Healthcare professionals can play a vital role in these executive and judicial actions by explaining the science behind this pandemic to reporters, attorneys, lobbyists, politicians and judges alike. They can publish op-eds to educate the public about why decarceration will make them safer from covid-19; send letters to their legislators and governors describing specific actions they can take to promote medically-safe release; and, provide expert declarations or ‘friend of the court’ (i.e., amicus) briefs in covid-19 decarceration litigation describing the public health rationale behind the requested relief. 

In the Massachusetts action, fourteen public health professionals filed an amicus brief in support of the petition, and four more provided declarations describing the scientific and medical basis for the requested relief. Healthcare organizations should add their voice by endorsing such efforts to influence public opinion and encourage government action. 

Clinicians and healthcare organizations can also work as expert consultants to oversee release efforts, which is the most critical intervention in stopping the spread of covid-19 in jails and prisons. And they can help make decarceration as safe and effective as possible through efforts like the following.  Prison systems would benefit from education and operationalization of best practices to implement at release – including the use of personal protective equipment (PPE), appropriate self-quarantine measures at home, the cleaning and sanitization of cells, and strategies for prioritizing prisoners for release based on risk factors such as age, chronic illness and immune system functioning – to ensure that the process of decarceration is as safe as possible. Healthcare institutions might share supplies like prevention kits with masks, soap, hand sanitizer, and disinfectant wipes, for dissemination at the time of release. They can also support screening for social determinants of health, and partner with government and community agencies to address basic needs on release; like housing to aid social distancing (in the short-term) and successful reintegration into the community (in the long-term). They can proactively connect people to virtual ambulatory services to reduce emergency visits and hospitalizations. Special attention should be given to connecting people with mental health and substance use treatment, and helping them get access to the devices and broadband internet required for virtual care.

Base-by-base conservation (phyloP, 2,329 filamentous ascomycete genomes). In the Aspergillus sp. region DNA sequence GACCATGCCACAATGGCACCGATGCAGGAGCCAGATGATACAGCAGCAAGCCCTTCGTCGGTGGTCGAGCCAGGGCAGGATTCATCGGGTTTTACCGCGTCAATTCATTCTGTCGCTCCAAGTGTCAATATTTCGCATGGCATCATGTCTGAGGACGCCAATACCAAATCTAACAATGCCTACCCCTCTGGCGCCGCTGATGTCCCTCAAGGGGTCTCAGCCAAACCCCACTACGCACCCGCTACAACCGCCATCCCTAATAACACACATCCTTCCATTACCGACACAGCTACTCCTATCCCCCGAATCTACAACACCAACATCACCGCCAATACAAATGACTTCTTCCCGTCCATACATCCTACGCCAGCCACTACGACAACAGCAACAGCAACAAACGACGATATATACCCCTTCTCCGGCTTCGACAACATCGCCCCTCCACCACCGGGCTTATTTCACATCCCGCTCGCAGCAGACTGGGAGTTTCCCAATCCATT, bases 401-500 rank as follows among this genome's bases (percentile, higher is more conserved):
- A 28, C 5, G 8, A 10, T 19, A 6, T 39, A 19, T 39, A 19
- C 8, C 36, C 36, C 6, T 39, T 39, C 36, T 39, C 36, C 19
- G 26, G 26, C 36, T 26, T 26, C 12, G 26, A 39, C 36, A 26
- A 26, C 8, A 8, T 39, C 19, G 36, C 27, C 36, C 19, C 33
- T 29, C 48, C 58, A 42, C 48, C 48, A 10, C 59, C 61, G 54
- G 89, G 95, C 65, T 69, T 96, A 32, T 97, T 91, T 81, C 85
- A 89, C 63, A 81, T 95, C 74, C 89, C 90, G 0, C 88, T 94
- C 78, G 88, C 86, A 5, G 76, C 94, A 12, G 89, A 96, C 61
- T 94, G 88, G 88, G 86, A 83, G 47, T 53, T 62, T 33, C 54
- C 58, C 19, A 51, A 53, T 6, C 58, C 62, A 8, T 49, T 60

Covid-19 is a call to health care workers and organizations to help address the deeper socio-political root causes of disease, and to intervene before the harm is done. That call is nowhere clearer than in our broken criminal justice system. It’s time to pick up our loud speakers and insist on caring for all. 

Karthik Sivashanker, Department of Quality and Safety, Brigham and Women’s Hospital; Department of Diversity, Inclusion, and Experience, Brigham and Women’s Hospital; Clinical Innovation Scholar, Institute for Healthcare Improvement

Jessie Rossman, Staff Attorney, American Civil Liberties Union Of Massachusetts

Andrew Resnick, Senior Vice President, Chief Quality Officer, Brigham and Women’s Hospital

Donald M. Berwick, President Emeritus and Senior Fellow, Institute for Healthcare Improvement

Competing interests: None declared


  1. Federal Bureau of Prisons. (2020, April 4). Inmate age. Retrieved April 13, 2020, from
  2. Sivashanker, K, Galea, S, Resnick, A. “COVID-19: The Painful Price of Ignoring Inequities” BMJ. 2020 March 18th, 2020; Accessed at
  3. Topol E. Why doctors should organize. New Yorker. Aug 5, 2019.
  4. Ruch, A. (2020, April 2). 770 total positive cases, 31 deaths; nearly 1,000 Ky. prison sentences to be commuted. Retrieved April 12, 2020, from
  5. Petitioners Committee for Public Health Counsel Services and MA Association of Criminal Defense Lawyers v. Respondent Chief Justice of the Trial Court, Emergency Petition for Relief Pursuant to G. L. c. 211, § 3 (2020) (no. 01-31). Retrieved from